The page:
Participants are randomly allocated into Control and TRF groups with an allocation ratio of 1:1. Randomization is performed in blocks (block size of 4) stratifying by gender and age (younger/older than 12 years of age) to allow for a balanced number of participants in each group. Randomization lists were obtained from computer-generated sequences. Participant randomization is implemented in REDCap (Research Electronic Data Capture).

Data management and analysis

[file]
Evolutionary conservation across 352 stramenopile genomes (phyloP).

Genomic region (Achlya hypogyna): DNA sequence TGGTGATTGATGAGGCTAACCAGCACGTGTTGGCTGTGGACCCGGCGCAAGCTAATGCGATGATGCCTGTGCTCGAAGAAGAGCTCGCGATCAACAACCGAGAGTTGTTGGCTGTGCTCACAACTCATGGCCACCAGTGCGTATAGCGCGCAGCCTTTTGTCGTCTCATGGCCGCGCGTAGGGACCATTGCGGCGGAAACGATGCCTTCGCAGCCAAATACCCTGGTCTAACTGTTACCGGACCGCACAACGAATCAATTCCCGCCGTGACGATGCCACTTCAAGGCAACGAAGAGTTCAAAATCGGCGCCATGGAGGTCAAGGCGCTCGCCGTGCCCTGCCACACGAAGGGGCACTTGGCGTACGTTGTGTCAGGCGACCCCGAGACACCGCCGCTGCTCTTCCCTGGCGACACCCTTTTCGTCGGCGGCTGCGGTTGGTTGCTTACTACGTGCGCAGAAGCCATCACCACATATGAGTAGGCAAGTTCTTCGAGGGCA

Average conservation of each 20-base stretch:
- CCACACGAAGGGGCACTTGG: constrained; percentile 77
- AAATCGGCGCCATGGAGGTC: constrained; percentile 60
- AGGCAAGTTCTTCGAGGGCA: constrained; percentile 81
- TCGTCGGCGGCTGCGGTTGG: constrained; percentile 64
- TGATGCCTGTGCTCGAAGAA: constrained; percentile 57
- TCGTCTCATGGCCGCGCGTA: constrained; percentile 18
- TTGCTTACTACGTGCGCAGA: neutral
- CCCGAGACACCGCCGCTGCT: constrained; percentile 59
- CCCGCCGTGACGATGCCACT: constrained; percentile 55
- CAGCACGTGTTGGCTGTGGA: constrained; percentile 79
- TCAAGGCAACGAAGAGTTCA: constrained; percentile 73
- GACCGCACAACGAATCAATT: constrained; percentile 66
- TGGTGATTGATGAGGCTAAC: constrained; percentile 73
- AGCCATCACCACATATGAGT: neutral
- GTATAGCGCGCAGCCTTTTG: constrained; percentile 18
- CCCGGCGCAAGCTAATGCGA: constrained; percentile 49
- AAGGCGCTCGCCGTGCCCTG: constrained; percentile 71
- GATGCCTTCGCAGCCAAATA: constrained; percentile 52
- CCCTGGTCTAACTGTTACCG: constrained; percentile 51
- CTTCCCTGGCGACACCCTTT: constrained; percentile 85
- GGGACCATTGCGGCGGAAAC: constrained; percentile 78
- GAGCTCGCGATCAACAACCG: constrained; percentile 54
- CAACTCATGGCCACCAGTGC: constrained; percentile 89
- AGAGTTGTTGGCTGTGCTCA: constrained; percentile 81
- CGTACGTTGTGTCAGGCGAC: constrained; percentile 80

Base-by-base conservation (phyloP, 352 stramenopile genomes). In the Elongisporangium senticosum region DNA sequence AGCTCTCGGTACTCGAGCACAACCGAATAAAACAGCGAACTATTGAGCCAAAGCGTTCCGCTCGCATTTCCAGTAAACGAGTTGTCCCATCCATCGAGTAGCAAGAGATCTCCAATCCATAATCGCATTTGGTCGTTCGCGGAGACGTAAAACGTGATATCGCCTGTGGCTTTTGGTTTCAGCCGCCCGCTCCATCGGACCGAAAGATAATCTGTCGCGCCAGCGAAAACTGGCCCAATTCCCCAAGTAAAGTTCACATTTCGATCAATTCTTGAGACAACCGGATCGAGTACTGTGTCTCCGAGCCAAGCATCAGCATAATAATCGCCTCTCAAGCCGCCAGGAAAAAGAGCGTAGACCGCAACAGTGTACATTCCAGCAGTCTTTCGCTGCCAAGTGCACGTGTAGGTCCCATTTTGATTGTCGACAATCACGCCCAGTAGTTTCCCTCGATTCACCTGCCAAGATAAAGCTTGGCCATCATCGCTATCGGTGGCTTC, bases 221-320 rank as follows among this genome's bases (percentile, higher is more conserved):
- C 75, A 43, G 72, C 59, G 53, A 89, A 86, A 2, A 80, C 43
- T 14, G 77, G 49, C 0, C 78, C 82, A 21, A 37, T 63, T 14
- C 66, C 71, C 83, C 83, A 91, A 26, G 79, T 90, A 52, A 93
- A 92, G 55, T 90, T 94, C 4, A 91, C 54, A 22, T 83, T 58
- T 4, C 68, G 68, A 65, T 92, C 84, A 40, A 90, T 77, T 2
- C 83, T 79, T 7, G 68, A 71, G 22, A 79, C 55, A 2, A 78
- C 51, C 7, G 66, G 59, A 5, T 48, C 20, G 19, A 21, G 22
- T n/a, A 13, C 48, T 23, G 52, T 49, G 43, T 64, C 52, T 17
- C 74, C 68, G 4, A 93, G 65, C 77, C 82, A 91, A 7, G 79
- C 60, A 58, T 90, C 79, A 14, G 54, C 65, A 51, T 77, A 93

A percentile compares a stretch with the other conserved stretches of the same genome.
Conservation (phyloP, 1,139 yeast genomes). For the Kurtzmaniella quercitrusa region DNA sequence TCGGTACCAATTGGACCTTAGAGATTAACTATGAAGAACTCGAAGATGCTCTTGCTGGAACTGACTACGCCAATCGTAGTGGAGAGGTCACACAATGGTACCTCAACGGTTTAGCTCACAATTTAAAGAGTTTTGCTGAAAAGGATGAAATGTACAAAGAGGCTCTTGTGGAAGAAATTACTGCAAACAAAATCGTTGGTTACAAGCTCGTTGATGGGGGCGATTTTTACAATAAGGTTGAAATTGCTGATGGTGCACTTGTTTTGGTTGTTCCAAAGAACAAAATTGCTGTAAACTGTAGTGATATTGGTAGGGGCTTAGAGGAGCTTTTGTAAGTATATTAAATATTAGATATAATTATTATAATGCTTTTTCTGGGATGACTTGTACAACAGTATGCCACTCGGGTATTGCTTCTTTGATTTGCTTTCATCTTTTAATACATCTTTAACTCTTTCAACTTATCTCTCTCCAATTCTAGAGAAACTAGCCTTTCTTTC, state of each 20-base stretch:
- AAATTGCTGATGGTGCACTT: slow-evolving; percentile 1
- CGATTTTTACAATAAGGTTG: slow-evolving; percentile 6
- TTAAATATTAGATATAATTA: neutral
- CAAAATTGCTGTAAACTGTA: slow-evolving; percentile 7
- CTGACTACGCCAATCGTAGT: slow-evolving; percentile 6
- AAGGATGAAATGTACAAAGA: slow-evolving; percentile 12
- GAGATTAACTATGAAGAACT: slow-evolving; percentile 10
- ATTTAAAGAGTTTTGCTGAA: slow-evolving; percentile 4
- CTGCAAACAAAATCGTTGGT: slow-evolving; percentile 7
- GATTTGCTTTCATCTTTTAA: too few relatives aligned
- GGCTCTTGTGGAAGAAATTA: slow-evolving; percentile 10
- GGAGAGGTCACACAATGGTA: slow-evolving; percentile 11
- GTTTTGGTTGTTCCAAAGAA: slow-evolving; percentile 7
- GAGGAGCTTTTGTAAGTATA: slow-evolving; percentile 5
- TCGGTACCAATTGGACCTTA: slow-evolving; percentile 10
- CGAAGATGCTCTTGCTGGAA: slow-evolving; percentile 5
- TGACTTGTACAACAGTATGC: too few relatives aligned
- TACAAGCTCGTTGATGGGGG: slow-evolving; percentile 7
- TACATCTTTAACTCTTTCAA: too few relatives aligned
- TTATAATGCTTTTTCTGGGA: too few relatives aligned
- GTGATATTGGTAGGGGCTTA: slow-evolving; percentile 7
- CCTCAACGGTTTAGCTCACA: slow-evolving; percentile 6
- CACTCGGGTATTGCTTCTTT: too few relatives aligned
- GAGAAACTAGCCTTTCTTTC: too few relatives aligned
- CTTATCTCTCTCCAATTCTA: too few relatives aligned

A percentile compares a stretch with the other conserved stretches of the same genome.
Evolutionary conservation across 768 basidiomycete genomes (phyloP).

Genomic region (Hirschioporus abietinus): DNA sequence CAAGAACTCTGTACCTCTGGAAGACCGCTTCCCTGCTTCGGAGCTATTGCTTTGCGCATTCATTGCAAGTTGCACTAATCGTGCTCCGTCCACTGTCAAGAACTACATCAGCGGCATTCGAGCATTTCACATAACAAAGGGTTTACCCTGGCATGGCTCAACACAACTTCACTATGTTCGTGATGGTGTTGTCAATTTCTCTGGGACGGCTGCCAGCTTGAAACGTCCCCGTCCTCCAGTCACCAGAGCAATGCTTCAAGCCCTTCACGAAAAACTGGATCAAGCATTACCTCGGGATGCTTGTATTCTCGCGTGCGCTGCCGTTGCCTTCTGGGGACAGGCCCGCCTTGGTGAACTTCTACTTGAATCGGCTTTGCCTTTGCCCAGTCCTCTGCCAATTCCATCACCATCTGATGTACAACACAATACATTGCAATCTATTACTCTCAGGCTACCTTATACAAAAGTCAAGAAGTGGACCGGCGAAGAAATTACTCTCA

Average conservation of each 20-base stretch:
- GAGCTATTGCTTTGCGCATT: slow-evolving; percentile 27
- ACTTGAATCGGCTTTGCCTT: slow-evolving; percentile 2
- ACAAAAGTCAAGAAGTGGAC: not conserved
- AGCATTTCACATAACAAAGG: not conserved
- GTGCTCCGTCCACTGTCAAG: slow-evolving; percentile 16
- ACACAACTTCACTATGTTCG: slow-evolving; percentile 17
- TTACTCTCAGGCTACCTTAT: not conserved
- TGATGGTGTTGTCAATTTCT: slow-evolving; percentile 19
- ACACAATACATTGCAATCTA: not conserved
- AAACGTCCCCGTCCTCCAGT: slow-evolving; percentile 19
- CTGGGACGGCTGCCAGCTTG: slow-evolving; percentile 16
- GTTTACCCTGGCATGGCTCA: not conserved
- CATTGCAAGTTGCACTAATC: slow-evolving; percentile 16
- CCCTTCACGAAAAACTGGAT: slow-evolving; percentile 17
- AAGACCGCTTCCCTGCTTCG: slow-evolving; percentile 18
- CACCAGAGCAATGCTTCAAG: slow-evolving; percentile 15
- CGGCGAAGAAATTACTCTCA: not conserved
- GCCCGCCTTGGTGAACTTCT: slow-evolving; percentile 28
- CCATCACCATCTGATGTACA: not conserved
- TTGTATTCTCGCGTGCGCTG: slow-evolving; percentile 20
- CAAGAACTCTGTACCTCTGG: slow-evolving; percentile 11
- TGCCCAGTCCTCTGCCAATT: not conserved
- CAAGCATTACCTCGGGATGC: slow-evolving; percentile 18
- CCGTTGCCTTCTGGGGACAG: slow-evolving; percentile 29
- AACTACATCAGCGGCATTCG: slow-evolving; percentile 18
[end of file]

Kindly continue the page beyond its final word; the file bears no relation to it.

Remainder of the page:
Study data are collected, managed, and stored using REDCap tools hosted at Hospital Sant Joan de Déu (15, 16). REDCap is a secure, web-based software platform designed to support data capture for research studies. To assess the comparability of the two groups, continuous variables will be compared using Student’s t-test or non-parametric tests for those with a non-normal distribution. Categorical variables will be assessed with the Chi-square test. Multivariate linear and logistic regression models will be used to analyze the effects of the TRF intervention in comparison with the Control group. These methods will allow for adjustment by potential confounding variables, including gender, age, baseline BMI-SDS, and pubertal status. Furthermore, the design of the study allows for secondary analyses. Specifically, we will carefully examine whether (1) gender; and (2) pubertal status are determinants of the short- and long-term TRF-induced effects by analyzing the different data subsets. Statistical calculations will be performed in JMP v16 software (SAS Institute Inc., Cary, NC).